DEAN ACHESON, secretary of state during President Truman's second term (1949-1953), has been studied by historians, and he recounted his eventful years at the State Department in his own Pulitzer Prize-winning memoir, ``Present at the Creation'' (1969). These works have focused on the statesman's public life and achievements, with little attention to the private man. Now from Acheson's son comes an affectionate collection of ``snapshots'' of the man behind the public figure.
The book offers a fresh perspective on the famous diplomat who, along with Truman, George Marshall, and other great leaders of the early cold-war era, truly did establish a ``new world order.'' Yet ``Acheson Country'' contains only small surprises. The qualities Acheson brought to his roles as a husband, father, friend, and employer were but variations on those that distinguished him as a statesman.
We learn that he was an ``intimidating'' but fair disciplinarian; insisted on orderliness in the household; was ``impatient at the fussing of children and regarded highly the duty of parents to keep children inaudible;'' and appears to have been wholly conventional in dividing family responsibilities with his wife.
He was not a remote, authoritarian figure in the home, however. ``Dad was always a strong family man,'' his son writes, ``that is to say, he cared for his family, held deep affection for its members, and made numerous sacrifices for their collective and individual welfares.''
All of this is fairly predictable from Dean Acheson's public persona. More unexpected are David Acheson's vignettes of his father's lighter side, his humor, playfulness, and enthusiasms. We learn, for instance, that this sometimes imperious man had ``a lively sense of the ridiculous, a gift of mimicry, a talent for droll stories. He really got into a role, using eyes, eyebrows, bass or treble voice, and extravagant manual gestures.''
Acheson could blow hot and cold in his outside interests. Some, like woodworking and a Mr. Toad avidity for flashy cars, lasted throughout his life. Perhaps most surprising is this cerebral and somewhat dandified man's taste for hard, sweaty labor on the Maryland farm that he owned for 50 years. Deep into middle age, he loved to spend weekends clearing brush, repairing roads, and building fences at Harewood Farm (dragooning his children into the work).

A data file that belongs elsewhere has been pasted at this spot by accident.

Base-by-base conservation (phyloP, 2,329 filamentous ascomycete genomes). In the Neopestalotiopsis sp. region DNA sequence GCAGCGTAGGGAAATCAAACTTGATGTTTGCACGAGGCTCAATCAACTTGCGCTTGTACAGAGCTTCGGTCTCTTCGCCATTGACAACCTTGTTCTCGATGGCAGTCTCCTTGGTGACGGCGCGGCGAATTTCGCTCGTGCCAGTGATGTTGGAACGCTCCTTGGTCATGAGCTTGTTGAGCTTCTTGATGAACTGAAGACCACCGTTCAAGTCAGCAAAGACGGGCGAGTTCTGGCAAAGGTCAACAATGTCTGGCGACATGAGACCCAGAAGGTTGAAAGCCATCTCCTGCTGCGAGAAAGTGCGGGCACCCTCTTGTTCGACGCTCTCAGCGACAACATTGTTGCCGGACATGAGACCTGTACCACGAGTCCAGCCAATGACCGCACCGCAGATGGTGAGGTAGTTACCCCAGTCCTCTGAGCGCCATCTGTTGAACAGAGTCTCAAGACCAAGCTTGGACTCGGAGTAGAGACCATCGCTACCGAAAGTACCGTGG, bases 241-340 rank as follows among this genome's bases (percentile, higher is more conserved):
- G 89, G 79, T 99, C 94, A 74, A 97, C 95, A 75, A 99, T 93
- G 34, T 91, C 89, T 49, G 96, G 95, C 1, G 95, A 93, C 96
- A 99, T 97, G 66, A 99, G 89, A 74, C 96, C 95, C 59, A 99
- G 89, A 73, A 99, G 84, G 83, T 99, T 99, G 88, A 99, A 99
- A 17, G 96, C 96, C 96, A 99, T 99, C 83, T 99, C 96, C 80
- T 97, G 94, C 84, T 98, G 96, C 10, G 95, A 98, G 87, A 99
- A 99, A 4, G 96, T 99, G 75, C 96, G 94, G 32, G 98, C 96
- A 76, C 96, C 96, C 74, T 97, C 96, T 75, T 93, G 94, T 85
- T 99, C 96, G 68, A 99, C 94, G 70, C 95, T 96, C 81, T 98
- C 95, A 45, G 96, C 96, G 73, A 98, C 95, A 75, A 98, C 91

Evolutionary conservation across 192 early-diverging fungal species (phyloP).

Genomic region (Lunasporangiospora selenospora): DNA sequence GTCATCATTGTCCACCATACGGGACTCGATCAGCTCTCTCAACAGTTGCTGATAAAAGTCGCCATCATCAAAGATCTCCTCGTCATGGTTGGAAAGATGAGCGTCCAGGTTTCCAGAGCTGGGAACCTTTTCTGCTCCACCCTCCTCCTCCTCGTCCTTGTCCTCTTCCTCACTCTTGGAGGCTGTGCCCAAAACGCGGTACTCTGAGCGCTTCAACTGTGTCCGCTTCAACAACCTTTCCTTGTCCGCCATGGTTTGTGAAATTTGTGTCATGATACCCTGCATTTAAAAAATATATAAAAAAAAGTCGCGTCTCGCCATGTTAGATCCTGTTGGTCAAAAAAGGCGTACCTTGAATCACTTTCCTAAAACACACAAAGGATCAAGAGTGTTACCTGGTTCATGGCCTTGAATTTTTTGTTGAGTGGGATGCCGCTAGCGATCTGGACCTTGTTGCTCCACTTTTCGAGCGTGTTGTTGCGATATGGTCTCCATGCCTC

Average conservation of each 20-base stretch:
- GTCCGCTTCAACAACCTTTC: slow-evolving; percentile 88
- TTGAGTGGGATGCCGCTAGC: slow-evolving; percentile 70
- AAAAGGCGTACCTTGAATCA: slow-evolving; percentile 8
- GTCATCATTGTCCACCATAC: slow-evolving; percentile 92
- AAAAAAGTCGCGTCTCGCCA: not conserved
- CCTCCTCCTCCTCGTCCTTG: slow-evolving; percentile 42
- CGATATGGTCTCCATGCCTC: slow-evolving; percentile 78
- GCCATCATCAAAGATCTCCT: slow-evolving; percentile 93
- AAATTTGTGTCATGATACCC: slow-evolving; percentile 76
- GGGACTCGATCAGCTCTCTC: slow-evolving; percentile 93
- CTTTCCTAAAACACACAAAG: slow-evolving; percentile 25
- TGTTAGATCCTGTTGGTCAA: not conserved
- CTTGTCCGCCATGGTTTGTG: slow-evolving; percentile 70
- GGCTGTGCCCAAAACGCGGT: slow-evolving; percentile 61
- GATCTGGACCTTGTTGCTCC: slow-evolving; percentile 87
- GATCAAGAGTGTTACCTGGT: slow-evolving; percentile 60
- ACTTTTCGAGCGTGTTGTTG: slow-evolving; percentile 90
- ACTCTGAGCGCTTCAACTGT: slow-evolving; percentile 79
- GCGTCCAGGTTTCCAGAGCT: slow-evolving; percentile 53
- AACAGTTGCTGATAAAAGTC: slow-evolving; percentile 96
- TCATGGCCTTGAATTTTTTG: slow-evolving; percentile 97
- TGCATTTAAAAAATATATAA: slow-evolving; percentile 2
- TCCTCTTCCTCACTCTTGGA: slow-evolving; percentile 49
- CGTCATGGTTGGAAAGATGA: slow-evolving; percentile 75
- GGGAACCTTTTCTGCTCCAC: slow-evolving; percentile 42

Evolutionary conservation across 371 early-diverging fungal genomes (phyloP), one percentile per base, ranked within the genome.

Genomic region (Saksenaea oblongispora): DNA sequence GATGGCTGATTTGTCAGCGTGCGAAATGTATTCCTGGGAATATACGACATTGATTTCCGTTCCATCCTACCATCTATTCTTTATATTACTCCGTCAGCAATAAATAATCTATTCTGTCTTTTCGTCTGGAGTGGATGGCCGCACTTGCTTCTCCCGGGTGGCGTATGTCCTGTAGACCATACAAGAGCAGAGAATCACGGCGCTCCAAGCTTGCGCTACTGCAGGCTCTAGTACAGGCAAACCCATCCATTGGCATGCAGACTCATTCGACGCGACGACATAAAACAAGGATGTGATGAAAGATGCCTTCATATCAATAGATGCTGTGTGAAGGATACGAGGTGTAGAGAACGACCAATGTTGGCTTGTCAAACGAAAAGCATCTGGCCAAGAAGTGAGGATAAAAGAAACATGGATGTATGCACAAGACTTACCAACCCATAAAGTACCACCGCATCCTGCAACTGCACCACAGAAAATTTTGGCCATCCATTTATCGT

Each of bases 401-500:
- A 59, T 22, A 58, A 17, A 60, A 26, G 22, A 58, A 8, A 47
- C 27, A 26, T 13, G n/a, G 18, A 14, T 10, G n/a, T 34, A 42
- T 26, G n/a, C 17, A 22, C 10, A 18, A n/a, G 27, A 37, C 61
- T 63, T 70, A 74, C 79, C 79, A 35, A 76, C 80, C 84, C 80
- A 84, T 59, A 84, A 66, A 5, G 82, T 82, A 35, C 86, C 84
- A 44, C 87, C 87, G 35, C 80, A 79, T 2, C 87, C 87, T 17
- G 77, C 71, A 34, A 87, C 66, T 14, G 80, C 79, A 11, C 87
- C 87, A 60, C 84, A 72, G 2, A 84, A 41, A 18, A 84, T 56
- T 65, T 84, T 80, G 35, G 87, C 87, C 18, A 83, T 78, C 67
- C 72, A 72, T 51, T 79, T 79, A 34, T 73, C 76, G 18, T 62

This witty book about a fascinating man is a pleasure to read. Yet for all its delights, there are drawbacks. One is the author's reliance on humorous anecdotes. The tales are good, but too pithy and numerous. The effect is portraiture by punch line.
More disappointing is that the book lacks penetration. Droll, upbeat, and self-consciously charming, it presents a man who in his private life was every inch the paragon that he was as a public servant. Few faults or frailties are ascribed to the author's father - save the kinds of minor eccentricities usually regarded as endearing.
Surely a man as intelligent and complex as Dean Acheson had depths and shadows of character that a son would be uniquely positioned to observe and that a son could, with the experience and wisdom of his own advancing years, insightfully probe without betraying filial devotion.
Regrettably, David Acheson chose to write simply an entertainment about his illustrious father. Still, as entertainments go, it's of a high order.